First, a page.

Christian Conservatives May Bolt GOP
Some influential leaders of the Religious Right are threatening to leave the Republican party and support a third party candidate if Rudy Giuliani gets the nomination, David Kirkpatrick reports.
The group making the threat, which came together Saturday in Salt Lake City during a break-away gathering during a meeting of the secretive Council for National Policy, includes Dr. James Dobson of Focus on the Family, who is perhaps the most influential of the group, as well as Tony Perkins of the Family Research Council, the direct mail pioneer Richard Viguerie and dozens of other politically-oriented conservative Christians, participants said. Almost everyone present expressed support for a written resolution that “if the Republican Party nominates a pro-abortion candidate we will consider running a third party candidate.”
The participants spoke on condition of anonymity because the both the Council for National Policy and the smaller meeting were secret, but they said members of the intend to publicize its resolution. These participants said the group chose the qualified term “consider” because they have not yet identified an alternative third party candidate, but the group was largely united in its plans to bolt the party if Mr. Giuliani became the candidate.
A revolt of Christian conservative leaders could be a significant setback to the Giuliani campaign because white evangelical Protestants make up a major portion of Republican primary voters. But the threat is risky for the credibility of the Christian conservative movement as well. Some of its usual grass-roots supporters could still choose to support even a pro-choice Republican like Mr. Giuliani, either because they dislike the Democratic nominee even more or because they are worried about war, terrorism and other issues.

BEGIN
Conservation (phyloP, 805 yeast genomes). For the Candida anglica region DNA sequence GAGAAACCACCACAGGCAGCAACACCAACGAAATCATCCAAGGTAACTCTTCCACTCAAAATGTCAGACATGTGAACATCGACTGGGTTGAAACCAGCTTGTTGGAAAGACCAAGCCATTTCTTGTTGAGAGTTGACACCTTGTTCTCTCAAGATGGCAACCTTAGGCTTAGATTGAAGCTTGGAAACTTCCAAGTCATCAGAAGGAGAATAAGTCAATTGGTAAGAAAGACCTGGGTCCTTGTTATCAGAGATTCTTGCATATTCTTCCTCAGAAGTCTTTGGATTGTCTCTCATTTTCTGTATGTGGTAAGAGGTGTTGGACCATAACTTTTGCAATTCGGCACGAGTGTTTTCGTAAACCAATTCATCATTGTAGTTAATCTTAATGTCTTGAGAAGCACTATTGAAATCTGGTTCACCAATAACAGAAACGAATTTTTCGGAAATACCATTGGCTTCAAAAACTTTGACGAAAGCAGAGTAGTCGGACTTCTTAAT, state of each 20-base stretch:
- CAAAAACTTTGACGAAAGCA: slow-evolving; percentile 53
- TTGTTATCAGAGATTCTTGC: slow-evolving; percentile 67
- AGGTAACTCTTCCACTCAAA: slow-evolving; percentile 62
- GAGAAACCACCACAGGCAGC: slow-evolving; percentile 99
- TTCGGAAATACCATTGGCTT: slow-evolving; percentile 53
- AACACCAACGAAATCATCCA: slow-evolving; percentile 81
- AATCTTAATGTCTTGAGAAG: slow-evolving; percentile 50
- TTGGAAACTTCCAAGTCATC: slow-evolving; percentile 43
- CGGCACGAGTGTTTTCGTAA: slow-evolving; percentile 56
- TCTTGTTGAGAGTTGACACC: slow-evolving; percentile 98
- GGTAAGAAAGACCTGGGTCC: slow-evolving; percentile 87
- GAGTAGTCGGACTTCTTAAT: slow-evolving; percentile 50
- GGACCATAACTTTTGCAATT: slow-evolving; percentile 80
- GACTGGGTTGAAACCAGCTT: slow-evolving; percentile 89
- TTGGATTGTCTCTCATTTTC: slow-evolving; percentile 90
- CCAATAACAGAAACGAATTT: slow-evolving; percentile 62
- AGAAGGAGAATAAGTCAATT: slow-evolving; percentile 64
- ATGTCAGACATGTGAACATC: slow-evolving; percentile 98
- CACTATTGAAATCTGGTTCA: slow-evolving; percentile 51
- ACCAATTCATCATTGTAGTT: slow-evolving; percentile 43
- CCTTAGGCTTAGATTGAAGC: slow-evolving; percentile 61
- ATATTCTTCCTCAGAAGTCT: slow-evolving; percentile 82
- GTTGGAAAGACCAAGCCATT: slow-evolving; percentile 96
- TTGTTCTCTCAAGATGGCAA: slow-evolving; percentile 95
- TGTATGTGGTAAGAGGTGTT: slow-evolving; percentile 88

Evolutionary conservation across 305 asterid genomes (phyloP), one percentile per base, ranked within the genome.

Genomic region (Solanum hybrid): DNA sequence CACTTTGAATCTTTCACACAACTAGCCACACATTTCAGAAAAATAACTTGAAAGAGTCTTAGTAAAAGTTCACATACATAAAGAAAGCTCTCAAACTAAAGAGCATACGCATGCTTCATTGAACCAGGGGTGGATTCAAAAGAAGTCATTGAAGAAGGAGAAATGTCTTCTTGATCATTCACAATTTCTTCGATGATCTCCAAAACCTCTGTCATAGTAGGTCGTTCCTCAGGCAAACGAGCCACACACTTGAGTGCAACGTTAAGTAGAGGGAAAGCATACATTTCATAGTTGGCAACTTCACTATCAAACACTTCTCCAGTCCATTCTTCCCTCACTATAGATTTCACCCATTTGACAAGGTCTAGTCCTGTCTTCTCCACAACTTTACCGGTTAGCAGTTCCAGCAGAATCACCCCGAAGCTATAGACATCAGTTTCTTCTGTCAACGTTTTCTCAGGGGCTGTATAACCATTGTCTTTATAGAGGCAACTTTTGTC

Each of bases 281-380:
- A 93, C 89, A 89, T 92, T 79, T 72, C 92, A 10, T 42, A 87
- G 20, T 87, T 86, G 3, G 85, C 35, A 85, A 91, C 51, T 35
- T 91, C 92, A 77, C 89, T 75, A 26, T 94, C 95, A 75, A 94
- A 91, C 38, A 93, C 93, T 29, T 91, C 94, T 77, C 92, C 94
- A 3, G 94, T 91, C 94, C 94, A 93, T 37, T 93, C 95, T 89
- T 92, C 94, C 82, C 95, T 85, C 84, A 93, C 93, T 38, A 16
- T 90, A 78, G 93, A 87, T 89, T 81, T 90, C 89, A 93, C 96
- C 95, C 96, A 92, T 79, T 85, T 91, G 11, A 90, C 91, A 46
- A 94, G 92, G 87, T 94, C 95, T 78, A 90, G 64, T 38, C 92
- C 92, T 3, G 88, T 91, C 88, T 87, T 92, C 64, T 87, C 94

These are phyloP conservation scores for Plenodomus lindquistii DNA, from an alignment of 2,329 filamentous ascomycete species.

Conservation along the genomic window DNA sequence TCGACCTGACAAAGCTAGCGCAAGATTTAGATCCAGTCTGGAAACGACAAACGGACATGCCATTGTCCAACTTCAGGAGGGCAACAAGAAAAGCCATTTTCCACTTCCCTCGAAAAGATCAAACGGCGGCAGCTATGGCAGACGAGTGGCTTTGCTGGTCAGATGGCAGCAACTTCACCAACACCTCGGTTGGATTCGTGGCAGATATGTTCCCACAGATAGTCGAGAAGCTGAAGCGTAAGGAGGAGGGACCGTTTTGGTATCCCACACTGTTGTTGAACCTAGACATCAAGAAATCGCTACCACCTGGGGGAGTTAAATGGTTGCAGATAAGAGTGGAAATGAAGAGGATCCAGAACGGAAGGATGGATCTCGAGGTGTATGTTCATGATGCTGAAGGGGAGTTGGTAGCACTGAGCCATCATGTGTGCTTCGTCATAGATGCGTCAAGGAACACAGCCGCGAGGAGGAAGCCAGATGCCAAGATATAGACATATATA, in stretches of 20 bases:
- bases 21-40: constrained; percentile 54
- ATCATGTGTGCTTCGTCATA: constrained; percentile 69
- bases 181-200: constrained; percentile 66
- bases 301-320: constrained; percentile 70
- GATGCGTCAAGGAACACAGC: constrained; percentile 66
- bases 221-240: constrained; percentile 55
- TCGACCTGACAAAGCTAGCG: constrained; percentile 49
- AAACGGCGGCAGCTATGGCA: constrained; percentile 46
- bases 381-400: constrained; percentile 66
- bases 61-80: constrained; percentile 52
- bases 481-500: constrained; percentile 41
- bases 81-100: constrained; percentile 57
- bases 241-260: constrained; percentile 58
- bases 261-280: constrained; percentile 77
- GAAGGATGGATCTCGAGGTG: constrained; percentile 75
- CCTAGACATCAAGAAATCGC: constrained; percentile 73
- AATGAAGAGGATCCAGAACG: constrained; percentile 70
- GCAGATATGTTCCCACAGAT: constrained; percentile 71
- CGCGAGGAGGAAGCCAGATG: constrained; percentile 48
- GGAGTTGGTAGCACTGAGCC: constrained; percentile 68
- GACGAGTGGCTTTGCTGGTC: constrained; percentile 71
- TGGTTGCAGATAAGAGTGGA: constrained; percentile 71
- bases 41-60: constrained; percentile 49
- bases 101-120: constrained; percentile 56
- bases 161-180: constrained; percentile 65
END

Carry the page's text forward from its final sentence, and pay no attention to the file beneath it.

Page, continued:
While I find the notion that Christian conservatives have been insufficiently pandered to by the GOP somewhat amusing, I can understand their trepidation over Giuliani. He would be, by far, the least socially conservative nominee since Richard Nixon.
Then again, I’d argue that the issues where Giuliani is off the reservation are completely irrelevant from a policy standpoint. Ronald Reagan, the first president to ride the Moral Majority wave, served two terms and had a Republican majority in the Senate his first six years. George W. Bush is in his second term and had a Republican majority in both Houses of Congress for most of his first six years. What difference did it make on the social issues?
The courts, not the president, decides most of the key policy debates. Abortion is still legal thirty four years after Roe v. Wade and twenty seven years after Reagan was elected. It’s almost inconceivable that a Justice who would be a sure bet to overturn could get confirmed. Prayer in the schools? Nobody even talks about that these days. Gay marriage? Inevitable.
So, what issues that matter to social conservatives would, say, a President Fred Thompson be more likely to affect in a positive direction than Rudy Giuliani?